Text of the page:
Six Degrees of Separation // Extremely Loud and Incredibly Close

extremely-loudThe idea behind this exercise is to connect books in any way that’s meaningful to use, from the profound to the inane. Although Kevin Bacon is typically behind the six degrees came, books are just a bit more fun.

This month’s choice: Extremely Loud and Incredibly Close by Jonathan Safran Foer.

Surprisingly enough, I have not read this book. In general, I struggle to read fiction of recent tragic events, so I haven’t touched this one (or the movie) yet. So my first connection is of a rather superficial nature – title.

Both Extremely Loud and Incredibly Close and Strands of Bronze and Gold by Jane Nickerson both have long, flowing titles. The latter is a modern take on the French folktale Bluebeard and although it is not fantastic, it is solid (and set in Mississippi).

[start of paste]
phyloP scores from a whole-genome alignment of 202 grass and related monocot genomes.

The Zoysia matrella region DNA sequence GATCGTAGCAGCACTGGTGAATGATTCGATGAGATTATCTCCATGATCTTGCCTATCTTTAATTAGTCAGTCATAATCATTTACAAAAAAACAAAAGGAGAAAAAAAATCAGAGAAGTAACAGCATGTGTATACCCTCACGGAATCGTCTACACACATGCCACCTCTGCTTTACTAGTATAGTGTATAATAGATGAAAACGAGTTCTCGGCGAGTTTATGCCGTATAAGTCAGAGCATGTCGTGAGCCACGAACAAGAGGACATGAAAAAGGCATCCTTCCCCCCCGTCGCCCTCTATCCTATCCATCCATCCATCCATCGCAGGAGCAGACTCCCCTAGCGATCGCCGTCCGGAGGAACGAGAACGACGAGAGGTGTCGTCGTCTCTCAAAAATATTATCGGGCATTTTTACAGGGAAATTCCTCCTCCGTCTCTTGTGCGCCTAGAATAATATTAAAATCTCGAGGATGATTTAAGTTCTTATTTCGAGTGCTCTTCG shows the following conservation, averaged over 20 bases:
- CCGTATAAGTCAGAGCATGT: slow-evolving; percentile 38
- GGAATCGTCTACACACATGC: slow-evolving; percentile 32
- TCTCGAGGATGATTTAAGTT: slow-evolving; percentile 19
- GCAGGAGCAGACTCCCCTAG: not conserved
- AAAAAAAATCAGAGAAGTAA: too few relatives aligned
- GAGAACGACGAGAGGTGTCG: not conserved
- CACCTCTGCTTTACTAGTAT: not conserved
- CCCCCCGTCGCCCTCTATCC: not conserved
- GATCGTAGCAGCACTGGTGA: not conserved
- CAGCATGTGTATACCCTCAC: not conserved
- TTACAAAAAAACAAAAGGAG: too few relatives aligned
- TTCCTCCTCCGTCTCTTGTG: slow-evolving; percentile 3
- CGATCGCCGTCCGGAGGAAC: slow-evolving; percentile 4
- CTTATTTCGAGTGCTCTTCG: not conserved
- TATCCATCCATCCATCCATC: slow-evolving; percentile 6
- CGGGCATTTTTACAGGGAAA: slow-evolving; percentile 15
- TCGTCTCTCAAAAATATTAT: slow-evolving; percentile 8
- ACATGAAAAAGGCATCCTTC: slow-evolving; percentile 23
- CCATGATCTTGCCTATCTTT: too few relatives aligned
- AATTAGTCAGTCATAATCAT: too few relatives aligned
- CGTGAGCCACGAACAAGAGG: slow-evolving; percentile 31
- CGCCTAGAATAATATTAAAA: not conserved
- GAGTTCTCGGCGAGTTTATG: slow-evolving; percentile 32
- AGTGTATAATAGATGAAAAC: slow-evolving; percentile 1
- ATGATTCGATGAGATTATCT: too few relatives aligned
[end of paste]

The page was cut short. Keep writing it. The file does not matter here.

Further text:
Another solid retelling is Margaret Atwood’s recent novel Hag-Seed, based on Shakespeare’s The Tempest. Sometimes the modern take is based on already excellent material (like Hag-Seed), and sometimes the adaptation improves on the source material, which is absolutely the case with Kass Morgan’s The 100, a teenage love triangle masquerading as sci-fi (which was turned into a surprisingly enjoyable television show).

Conversely, a space opera absolutely worth reading is Rachel Bach’s Fortune’s Pawn. It’s the first in the trilogy and an all around enthralling read. One of my next sci-fi reads is likely to be Leviathan Wakes by James S. A. Coreybased on Carolyn’s review. I love when a fellow reader points me in the direction of a great book, which happened just recently with Maria Helena’s recommendation for James Thompson’s Snow Angel, a crime novel set in northern Finland.

From New York to the deep south to rural Finland, I managed to make an entire chain without including Stephen King or Bob Dylan. Weird. Who have I become?!

Care to join in? You can, right here.

Previous Post Next Post

You Might Also Like

%d bloggers like this: